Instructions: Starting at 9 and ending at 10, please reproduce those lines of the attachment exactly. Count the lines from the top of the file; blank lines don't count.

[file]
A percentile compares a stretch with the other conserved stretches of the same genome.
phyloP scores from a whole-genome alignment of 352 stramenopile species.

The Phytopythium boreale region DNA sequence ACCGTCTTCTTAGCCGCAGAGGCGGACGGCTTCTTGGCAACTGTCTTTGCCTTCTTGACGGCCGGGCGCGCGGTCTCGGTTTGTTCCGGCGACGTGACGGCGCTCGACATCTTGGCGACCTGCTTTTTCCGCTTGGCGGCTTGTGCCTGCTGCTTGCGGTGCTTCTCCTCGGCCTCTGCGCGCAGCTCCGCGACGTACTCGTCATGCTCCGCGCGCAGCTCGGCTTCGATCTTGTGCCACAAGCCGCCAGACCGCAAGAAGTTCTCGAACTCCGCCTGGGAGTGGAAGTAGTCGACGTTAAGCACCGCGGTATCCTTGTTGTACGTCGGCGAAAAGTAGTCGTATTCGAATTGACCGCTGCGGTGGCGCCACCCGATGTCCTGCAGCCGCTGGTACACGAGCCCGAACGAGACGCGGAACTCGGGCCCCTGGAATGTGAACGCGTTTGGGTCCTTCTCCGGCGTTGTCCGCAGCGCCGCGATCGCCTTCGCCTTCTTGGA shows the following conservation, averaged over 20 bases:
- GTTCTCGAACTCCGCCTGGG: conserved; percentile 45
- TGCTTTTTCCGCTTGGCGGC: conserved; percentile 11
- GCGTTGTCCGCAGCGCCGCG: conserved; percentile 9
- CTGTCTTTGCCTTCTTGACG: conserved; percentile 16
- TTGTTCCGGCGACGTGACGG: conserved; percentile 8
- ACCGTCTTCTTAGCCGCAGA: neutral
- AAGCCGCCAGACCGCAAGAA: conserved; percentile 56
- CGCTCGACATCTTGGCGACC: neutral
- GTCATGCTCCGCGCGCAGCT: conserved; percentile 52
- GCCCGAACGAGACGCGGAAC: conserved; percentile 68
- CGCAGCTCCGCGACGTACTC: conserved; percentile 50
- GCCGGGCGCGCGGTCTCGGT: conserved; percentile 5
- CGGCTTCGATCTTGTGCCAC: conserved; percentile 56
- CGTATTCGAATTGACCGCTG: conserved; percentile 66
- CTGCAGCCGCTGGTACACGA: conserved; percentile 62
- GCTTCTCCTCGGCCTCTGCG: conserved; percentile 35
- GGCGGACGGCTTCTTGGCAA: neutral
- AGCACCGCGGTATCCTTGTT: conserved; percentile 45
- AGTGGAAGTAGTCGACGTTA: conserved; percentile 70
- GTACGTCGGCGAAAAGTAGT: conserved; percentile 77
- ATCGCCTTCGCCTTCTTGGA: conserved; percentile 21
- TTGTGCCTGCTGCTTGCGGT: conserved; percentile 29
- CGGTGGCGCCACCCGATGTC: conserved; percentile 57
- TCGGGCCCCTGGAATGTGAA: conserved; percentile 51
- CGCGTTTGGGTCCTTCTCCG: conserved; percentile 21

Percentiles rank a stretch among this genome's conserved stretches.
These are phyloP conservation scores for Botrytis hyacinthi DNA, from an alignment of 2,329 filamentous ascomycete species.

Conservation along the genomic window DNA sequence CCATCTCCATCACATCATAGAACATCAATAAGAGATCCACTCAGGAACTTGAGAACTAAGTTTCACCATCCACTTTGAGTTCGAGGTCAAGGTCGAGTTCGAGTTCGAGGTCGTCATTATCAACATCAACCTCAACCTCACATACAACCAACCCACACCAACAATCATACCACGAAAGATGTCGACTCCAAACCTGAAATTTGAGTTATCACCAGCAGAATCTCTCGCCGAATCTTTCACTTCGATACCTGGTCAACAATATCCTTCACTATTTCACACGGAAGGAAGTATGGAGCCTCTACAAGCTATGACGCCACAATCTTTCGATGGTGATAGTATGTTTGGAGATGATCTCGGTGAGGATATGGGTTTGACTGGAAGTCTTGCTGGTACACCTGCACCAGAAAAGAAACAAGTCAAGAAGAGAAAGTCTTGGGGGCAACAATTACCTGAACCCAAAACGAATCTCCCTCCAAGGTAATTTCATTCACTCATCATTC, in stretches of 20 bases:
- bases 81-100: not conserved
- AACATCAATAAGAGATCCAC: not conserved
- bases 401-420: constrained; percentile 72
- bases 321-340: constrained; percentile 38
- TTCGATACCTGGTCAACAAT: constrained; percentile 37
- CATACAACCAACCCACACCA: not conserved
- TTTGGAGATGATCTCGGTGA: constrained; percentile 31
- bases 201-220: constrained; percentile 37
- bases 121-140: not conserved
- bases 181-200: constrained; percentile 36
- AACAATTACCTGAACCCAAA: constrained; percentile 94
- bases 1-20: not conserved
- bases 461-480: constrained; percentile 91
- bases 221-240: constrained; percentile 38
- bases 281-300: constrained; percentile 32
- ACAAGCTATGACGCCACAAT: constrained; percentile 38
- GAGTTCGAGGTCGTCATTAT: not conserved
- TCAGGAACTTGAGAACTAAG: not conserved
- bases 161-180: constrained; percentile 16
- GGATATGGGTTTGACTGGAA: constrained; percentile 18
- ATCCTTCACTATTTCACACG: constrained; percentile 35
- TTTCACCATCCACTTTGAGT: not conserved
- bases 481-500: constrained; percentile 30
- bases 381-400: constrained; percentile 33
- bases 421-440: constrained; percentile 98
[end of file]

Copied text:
- ACCGTCTTCTTAGCCGCAGA: neutral
- AAGCCGCCAGACCGCAAGAA: conserved; percentile 56